Che McGuire | Master of Actuarial Science

Che loved studying physics as an undergraduate, but wondered about employment opportunities. Career research led him to actuarial science, the perfect fit for someone with his mathematical and problem-solving skills.

A native Melburnian, Che began studying at the University of Melbourne straight out of high school. “I completed a Bachelor of Science at the University of Melbourne, majoring in physics,” he said. “My passion for maths and science drew me towards this degree; however, by third year I was unsure about future career options. Actuarial science piqued my interest due to the overlapping skillsets in problem-solving, statistics and mathematics.”

Equipped with a Melbourne Graduate Scholarship, Che entered the Master of Actuarial Science at Melbourne Business School (MBS). He appreciated that his program was both interesting and practical. “I was able to have fun at uni and learn about topics I enjoy, while simultaneously moving closer to my career goals,” he said. “My degree at the University of Melbourne provides me with a clear path towards becoming a qualified actuary. The subjects are designed specifically to meet the requirements for the foundation program of the Actuaries Institute, allowing me to gain exemptions from their exams.”

Although Che was new to actuarial science, he didn’t have any trouble settling in. “The problem-solving and maths skills I acquired from my Bachelor of Science carried over nicely into this course,” he said. “I completed my undergraduate degree in a completely different field, but the Master of Actuarial Science allowed me to work towards my accreditations, despite having no prior experience.”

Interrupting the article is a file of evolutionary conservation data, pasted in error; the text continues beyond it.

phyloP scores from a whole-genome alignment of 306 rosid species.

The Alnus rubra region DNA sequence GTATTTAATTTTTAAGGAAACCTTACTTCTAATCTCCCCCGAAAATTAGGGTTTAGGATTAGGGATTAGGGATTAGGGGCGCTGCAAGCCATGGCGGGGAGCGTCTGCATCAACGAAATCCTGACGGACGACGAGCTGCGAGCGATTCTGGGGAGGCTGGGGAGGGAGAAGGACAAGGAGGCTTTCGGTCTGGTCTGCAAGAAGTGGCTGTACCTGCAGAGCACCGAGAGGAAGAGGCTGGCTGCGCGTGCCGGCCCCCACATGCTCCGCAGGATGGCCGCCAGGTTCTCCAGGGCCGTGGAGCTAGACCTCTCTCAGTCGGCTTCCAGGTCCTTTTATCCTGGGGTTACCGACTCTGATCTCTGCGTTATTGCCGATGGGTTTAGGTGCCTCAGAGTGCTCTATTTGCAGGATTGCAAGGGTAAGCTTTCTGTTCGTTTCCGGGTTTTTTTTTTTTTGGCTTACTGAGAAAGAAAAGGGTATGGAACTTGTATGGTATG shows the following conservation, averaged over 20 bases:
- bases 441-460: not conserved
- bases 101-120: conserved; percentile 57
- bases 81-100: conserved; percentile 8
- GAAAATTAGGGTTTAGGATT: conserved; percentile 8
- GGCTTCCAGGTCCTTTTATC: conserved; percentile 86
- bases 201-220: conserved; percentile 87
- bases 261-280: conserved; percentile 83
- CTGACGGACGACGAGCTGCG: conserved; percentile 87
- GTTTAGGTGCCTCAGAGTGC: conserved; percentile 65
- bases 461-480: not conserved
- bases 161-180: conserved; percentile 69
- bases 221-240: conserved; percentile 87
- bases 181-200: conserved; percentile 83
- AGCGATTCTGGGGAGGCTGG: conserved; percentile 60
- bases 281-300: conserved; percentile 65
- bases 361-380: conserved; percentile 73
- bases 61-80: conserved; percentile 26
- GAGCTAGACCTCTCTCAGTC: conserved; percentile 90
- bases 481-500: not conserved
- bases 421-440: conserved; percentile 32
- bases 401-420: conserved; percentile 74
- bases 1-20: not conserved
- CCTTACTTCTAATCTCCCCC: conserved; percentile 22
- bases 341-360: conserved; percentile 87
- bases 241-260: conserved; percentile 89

Che McGuire, Master of Actuarial Science

In between classes at Melbourne Business School, Che was often found enjoying the student lounge or taking advantage of the events and opportunities on offer. One especially helpful MBS event Che attended was a networking session hosted by the Actuaries Institute. “The President, Naomi Edwards, gave an address that focused on her career journey, and advice on how to succeed in the field,” Che said. “I learnt a lot from this experience, and ended up leaving with several key takeaways that will benefit how I view my studies and future career.”

Che studied three subjects per semester, leaving more time for professional projects, extracurriculars and hobbies. He advises new and potential students to maintain a balance between coursework and experiences. “My advice is to do a wide range of activities and take advantage of every opportunity. While your studies should not be neglected, it is important to recognise when it’s time to take a step back and go part-time, whether this is to gain career experience through an internship, balance external commitments, or even just to prioritise your mental health. There is a lot to gain from university and life in general outside of the degree you choose.”

Upon completing his degree, Che hopes to begin working as a data analyst or junior actuary. Ideally, he’d like to get involved in scientific research or governmental consulting. “Most actuaries tend to work in insurance, and while this is a good option, I am more interested in the scientific field. My passion for physics is still strong, and there are many opportunities for actuaries to work with researchers. Consulting for the government is another appealing option that can bring about real change. As an example, a group of actuaries recently built a model to help the NSW Government identify the most cost-effective method of preventing homelessness.”